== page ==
Waze Will Always Be Free, Says Founder After $1 Billion Sale to Google

Uri Levine says navigation app gets 150,000 new users a day, but stillplenty of room for expansion.

Inbal Orpaz
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Inbal Orpaz

Waze will always be free, its founder Uri Levine said Thursday, in a first public statement since Google bought the Israeli navigation app startup last week for over a billion dollars.

"Waze is free and will always be free, because that's our concept," Levine said at the Israel entrepreneurship conference sponsored by the Technion's Bronica Entrepreneurship Center and the Biztec Entrepreneurship Challenge.

"On the one hand, the sale feels great. On the other hand they've taken away my baby," said Levine, who founded Waze in 2008 with software engineer Ehud Shabtai and Amir Shinar.

"What drives a real entrepreneur isn't the desire to make an exit, but a powerful urge to make a difference. If you go to sleep with an idea and it still bothers you in the morning go for it," he said.

Talking about the added value Waze brings to Google and the company's growth potential after the sale, Levine said "a Google user travels an hour and ten minutes from Los Angeles Airport to the city. With the new Google it will take him 23 minutes. There are more than a billion cars in the world. We have 150,000 people joining us every day. We still have a lot of room for expansion."

"The first thing an investor says to himself is: If I wouldn't use it, then it's not a good idea," Levine said, talking about his first meeting with investors.

'Saw $$$ in their eyes'

So we put their homes on the map. We found out where they lived and before meeting them we put all their homes on Waze's map. Right at the beginning of the conversation one of the investors asked, 'Do you want to tell me I can find my own house on your map?' 'Of course,' I said. 'Where do you live?' And his house came up on the map right away. His eyes widened and I saw dollar signs in them," Levine said.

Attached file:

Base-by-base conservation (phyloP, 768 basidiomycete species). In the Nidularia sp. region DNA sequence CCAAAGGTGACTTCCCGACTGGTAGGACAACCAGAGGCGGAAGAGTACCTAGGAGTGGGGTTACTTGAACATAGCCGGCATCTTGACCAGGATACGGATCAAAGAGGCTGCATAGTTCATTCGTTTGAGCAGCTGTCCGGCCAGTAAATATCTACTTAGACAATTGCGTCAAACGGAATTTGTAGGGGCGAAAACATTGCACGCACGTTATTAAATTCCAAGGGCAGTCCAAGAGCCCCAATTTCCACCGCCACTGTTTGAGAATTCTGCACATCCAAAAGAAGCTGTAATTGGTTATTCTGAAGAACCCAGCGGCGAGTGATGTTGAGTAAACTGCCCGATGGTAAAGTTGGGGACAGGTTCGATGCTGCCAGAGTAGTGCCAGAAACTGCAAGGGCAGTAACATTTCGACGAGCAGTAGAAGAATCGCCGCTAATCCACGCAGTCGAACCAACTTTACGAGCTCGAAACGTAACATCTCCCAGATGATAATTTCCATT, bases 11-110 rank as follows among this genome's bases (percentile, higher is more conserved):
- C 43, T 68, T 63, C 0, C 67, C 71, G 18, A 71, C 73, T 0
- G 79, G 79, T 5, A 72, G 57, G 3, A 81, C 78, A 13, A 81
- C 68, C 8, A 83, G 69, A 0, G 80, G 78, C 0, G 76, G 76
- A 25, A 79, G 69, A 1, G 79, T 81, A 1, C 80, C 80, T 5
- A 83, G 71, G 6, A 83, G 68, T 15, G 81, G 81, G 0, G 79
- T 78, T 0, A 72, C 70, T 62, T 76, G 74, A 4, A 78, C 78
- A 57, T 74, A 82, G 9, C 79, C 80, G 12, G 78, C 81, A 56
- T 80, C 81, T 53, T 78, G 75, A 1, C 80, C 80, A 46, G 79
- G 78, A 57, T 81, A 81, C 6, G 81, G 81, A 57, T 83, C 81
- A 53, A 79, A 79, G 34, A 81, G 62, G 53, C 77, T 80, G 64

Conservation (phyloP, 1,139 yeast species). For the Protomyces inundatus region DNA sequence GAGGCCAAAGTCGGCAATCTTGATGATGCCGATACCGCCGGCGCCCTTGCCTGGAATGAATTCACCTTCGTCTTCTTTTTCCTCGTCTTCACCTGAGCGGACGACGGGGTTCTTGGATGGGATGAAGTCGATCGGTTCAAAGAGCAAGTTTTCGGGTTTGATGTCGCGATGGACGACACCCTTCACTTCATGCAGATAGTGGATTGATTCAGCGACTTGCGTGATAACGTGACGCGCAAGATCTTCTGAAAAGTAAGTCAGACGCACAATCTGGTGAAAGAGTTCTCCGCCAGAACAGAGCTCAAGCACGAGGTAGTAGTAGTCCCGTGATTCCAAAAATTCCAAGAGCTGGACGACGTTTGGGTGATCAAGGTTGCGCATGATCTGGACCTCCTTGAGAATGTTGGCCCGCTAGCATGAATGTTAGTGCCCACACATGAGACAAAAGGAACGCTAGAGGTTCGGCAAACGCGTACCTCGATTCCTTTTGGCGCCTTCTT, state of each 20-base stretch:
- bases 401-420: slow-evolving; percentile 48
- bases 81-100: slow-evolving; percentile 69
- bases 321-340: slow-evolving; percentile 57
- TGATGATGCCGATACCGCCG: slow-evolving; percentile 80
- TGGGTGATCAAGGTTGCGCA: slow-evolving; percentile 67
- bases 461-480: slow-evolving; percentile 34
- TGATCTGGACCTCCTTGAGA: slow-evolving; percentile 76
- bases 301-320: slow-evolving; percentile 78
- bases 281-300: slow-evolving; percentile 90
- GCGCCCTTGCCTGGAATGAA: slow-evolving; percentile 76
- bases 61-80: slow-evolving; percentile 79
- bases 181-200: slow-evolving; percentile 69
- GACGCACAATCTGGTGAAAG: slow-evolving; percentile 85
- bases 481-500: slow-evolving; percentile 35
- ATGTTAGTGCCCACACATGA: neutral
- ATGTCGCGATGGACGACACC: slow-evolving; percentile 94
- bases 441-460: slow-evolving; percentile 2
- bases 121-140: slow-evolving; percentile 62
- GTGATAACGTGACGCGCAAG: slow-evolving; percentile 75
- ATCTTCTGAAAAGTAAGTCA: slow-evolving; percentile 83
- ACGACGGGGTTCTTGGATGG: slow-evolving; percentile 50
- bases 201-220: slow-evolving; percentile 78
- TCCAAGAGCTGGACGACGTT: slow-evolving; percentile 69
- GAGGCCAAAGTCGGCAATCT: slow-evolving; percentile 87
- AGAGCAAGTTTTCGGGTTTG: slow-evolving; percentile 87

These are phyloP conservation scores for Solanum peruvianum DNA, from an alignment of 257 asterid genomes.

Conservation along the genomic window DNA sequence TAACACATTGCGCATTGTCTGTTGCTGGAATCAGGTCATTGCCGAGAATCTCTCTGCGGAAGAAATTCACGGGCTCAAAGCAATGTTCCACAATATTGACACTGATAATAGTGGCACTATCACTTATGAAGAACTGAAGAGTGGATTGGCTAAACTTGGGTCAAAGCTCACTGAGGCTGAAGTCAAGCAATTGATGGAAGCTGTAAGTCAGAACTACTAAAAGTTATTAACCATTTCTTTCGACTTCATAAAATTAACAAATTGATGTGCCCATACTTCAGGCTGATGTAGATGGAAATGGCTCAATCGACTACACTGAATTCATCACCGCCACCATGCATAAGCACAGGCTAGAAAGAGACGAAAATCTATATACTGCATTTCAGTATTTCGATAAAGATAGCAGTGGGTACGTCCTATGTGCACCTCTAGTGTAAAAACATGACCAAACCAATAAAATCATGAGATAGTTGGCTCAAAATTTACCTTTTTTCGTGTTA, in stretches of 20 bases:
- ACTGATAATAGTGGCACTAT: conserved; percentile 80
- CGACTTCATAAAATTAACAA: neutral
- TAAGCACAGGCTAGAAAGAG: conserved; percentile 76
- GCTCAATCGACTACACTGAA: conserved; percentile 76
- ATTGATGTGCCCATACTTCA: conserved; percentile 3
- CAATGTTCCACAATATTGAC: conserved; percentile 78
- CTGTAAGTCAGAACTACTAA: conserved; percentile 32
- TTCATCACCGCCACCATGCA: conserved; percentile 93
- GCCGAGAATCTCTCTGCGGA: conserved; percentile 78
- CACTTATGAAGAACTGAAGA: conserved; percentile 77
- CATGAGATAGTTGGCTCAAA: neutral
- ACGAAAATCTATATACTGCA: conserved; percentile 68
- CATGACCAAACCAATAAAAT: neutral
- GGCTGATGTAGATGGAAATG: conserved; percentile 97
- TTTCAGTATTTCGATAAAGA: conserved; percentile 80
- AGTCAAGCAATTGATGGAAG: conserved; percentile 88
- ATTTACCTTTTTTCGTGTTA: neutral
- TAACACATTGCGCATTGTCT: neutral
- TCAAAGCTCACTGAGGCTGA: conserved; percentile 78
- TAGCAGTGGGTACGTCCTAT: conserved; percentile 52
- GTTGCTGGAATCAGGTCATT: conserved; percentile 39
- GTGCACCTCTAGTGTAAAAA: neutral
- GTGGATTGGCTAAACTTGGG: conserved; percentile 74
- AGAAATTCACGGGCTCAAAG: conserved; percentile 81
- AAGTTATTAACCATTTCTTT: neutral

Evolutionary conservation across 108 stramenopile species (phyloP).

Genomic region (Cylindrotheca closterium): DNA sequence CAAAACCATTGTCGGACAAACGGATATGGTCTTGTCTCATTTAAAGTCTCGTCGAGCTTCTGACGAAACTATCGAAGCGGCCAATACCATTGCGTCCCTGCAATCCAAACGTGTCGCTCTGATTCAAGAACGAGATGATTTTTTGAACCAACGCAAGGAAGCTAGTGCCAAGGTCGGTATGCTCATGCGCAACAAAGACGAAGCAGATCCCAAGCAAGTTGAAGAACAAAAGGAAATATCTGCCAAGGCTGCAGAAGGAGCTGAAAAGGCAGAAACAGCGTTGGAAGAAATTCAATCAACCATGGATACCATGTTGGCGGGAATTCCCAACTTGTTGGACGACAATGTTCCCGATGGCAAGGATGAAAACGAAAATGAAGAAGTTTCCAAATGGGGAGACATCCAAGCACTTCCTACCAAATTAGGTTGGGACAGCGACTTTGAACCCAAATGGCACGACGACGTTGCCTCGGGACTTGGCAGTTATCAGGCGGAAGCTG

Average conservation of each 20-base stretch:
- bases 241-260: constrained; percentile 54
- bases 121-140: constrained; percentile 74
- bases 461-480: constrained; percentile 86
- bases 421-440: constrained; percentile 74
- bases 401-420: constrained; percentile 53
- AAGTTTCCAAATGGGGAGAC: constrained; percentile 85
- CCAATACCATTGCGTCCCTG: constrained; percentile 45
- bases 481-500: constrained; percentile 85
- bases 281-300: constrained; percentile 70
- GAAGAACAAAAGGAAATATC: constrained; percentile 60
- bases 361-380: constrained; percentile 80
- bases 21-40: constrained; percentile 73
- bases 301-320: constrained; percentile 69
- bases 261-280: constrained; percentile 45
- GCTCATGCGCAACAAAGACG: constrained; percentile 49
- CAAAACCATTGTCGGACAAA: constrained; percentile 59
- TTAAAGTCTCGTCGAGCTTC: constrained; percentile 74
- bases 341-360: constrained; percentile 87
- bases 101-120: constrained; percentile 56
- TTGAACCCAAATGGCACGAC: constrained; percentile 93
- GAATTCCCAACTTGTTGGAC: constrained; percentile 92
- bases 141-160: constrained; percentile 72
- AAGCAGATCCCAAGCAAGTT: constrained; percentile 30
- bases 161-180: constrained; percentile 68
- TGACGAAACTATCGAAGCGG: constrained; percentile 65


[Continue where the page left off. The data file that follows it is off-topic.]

"The police told us we were hindering their work, because we warn drivers of a traffic cop on the way ahead, and of the location of speed cameras. We asked them what police work was. They said 'making drivers adhere to the law.' Wesaid, 'That's exactly what we're doing. Making drivers adhere to the law,'" he said.

"But that didn't satisfy them," Levine continued. "Since we depend on drivers' reports, Waze started getting reports from police officers every few minutes of police on the road. But to the police officers' amazement, drivers immediately reported to us 'not true, not true.' We have a lot of faith in our users. ABC-TV in Los Angeles sent out a helicopter to see if our users make accurate reports about road accidents. Four days later they told us 'Yes, drivers do report accurately,'" said Levine.

He also spoke about founding the company and selling it.

"It's a roller coaster and if you don't like roller coasters don't get on the entrepreneurship train. Anyone who doesn't have a dream in the first year and doesn't raise money in the first year won't make it. The investors make up their mind in five minutes. So start with your strongest point. Focus on one goal, make your mistakes quickly and that way you'll learn to correct them while driving."

Google co-founder Sergey Brin, left, paid good money for the Israeli navigation app Waze. But does this trickle down to the common Israeli-in-the-street?Credit: Bloomberg

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